If there is one thing we learn about dinosaurs, it is that they were wiped off the face of the Earth by an asteroid impact. Another feasible theory is that a supervolcano eruption completely destroyed the ecosystem, wiping out all life on Earth by either directly destroying them via a massive shockwave (if they were within range), or by slowly starving them as the resultant plumes of smoke would have blotted out the sun for years. But interestingly, scientists looking back over some extinction-level events of the past, discovered signs of both an asteroid strike and a volcanic eruption. This sounds to be extremely implausible, as the odds of both happening in the same era are near impossible (unless there is some extremely vengeful deity that hated the dinosaurs).
One theory that tries to explain all of this is the verneshot theory. To better understand the concept of a verneshot, imagine a cartoon character such as Yosemite Sam (the beloved red-bearded, gunslinging cowboy character on Looney Toons) shooting his gun wildly into the sky. Cartoon logic dictates that his bullets will eventually fall back on some unwary bystander. Now imagine if the Earth did the same thing, but instead of a bullet it shoots a giant piece of rock capable of causing mass extinction into the sky.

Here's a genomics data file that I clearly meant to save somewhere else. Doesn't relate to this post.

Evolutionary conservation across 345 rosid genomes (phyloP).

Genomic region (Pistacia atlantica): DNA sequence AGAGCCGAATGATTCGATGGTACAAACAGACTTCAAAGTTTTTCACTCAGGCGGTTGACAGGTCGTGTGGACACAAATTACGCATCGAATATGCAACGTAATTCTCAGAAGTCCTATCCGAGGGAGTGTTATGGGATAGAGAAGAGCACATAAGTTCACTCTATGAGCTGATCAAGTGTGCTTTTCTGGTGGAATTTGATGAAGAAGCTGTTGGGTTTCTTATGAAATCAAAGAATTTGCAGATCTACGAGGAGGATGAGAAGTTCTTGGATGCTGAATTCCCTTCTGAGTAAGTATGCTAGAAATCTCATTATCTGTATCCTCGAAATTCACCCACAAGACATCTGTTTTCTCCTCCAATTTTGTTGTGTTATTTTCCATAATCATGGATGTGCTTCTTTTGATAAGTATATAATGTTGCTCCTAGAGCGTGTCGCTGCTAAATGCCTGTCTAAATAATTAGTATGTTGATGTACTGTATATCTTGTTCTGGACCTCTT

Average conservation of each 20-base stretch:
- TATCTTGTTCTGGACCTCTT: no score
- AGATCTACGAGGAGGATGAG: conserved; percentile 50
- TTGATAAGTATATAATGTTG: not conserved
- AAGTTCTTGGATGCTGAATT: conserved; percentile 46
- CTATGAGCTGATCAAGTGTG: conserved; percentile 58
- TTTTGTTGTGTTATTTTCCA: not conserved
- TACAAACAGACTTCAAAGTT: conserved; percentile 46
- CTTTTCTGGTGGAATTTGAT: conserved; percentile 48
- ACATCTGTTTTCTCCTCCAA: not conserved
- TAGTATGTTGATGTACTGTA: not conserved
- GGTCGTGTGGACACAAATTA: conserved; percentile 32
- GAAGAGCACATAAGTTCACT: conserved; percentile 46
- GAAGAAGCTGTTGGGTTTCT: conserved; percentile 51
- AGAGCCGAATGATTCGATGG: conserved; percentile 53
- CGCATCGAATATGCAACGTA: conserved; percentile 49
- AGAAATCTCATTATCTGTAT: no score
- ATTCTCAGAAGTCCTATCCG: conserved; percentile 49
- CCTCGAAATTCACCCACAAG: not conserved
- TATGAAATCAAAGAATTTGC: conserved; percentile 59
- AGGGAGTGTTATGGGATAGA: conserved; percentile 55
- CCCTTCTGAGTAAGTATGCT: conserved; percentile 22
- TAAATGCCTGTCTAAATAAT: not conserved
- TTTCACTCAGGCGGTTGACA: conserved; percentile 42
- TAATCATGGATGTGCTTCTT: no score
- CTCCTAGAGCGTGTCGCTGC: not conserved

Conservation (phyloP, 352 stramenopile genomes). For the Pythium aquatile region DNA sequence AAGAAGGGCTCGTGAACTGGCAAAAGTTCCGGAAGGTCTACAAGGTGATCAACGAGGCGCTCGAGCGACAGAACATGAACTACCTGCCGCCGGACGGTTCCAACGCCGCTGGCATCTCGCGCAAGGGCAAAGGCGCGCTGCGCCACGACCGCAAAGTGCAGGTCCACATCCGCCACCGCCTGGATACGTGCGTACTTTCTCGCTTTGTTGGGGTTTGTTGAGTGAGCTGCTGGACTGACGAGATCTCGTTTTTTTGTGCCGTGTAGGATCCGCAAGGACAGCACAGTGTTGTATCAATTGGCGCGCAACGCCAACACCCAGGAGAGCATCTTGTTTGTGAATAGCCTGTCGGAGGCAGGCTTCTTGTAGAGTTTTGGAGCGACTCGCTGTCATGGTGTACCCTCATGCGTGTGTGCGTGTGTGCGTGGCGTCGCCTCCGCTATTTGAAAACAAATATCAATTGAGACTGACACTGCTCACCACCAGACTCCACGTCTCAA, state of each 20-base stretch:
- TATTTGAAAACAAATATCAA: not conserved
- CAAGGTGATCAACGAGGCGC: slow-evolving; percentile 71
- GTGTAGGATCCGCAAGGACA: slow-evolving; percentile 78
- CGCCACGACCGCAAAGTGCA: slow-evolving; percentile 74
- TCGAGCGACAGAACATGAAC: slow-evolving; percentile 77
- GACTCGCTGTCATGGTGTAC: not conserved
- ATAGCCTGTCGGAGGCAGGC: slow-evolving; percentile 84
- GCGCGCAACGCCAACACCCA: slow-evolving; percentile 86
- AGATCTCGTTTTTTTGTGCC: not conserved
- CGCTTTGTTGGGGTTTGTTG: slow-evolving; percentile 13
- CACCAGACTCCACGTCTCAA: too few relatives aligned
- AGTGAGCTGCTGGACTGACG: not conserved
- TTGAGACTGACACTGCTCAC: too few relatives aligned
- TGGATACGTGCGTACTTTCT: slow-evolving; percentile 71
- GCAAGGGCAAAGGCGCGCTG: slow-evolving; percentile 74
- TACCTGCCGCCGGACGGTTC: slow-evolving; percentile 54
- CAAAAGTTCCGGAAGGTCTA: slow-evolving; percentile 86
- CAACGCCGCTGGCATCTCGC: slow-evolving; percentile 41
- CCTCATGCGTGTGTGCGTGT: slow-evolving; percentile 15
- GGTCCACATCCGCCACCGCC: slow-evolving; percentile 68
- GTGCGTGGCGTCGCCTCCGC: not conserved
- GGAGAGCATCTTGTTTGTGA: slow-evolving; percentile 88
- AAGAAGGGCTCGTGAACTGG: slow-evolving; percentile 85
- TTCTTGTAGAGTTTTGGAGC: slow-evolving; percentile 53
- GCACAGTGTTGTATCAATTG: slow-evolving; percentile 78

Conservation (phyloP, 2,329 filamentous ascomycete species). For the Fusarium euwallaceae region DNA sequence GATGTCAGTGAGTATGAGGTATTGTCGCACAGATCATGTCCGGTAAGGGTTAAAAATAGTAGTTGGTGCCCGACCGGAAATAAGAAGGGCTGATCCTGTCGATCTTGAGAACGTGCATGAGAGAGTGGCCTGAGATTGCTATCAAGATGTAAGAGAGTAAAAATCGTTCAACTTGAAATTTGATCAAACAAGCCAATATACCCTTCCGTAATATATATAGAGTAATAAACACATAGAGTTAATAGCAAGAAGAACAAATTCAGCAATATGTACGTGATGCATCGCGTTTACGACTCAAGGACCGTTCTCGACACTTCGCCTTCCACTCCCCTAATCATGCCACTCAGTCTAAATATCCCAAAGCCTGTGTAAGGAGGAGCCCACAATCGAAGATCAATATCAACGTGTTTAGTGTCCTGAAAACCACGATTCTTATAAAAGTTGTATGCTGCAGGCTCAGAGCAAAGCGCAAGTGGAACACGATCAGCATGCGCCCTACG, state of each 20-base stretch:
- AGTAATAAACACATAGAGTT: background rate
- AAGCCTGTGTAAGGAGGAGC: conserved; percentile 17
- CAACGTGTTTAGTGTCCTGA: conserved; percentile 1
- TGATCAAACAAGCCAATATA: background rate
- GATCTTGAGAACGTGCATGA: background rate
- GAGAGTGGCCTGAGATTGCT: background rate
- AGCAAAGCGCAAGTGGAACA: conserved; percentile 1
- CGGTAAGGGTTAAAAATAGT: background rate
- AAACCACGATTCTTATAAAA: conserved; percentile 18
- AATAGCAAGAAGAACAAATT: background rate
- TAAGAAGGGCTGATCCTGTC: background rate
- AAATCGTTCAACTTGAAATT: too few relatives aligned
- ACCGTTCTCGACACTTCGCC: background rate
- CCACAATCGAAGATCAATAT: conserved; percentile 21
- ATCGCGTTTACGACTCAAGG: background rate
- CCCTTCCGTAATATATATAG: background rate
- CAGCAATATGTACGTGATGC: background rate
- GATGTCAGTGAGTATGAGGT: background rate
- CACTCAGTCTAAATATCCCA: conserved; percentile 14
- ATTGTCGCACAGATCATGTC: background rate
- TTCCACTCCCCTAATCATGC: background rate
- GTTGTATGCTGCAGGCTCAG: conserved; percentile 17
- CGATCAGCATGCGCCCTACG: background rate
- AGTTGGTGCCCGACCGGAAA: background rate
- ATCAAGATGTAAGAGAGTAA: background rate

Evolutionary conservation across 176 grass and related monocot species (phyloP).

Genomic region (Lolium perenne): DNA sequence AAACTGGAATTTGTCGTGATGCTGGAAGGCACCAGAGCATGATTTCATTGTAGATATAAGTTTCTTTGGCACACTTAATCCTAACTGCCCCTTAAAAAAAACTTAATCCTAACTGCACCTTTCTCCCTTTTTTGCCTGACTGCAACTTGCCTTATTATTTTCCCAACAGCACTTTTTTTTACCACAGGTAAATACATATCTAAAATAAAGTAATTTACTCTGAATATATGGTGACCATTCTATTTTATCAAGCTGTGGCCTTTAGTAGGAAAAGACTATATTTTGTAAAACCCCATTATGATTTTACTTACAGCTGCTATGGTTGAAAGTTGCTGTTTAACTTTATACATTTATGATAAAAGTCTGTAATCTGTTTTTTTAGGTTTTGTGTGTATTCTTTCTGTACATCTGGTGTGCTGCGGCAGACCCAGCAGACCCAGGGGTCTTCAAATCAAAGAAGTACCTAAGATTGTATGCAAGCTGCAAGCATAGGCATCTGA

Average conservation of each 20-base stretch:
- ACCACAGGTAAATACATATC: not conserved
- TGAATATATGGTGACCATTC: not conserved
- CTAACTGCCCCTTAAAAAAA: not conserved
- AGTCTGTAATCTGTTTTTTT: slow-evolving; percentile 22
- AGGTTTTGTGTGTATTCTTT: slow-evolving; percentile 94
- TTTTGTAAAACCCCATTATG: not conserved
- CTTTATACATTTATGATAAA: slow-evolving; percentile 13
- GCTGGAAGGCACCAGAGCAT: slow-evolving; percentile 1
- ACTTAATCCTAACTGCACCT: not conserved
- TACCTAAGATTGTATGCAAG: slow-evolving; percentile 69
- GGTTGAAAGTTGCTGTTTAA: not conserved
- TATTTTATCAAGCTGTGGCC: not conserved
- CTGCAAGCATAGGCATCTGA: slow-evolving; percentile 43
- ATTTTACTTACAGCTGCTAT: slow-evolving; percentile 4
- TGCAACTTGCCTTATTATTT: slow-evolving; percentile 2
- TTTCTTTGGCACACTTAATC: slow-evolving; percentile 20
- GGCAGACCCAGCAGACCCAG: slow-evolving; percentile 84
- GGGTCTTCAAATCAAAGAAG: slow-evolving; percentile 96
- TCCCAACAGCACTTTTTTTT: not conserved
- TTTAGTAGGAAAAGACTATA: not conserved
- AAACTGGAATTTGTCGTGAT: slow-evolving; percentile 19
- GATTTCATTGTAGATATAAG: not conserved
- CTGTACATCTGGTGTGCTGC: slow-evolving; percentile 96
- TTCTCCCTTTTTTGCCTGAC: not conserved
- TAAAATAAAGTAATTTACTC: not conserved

A verneshot occurs in a similar way a supervolcano erupts, where there is an incredible build-up of super hot molten rock. A supervolcano would be when this molten rock erupts as lava. In the case of a verneshot, massive amounts of carbon dioxide build up instead, leading to a pressure build-up under the crust. When the pressure becomes too much, the crust explodes, with the piece (of indeterminate size) being rocketed into space. However, the giant rock does not end up in space. Instead, it is only launched to a sub-orbital altitude, meaning it will come crashing back down to Earth due to gravity. Thus, a verneshot is when a volcanic eruption acts as a giant cannon to launch a piece of the Earth into the sky, which falls back to Earth as an asteroid-like object.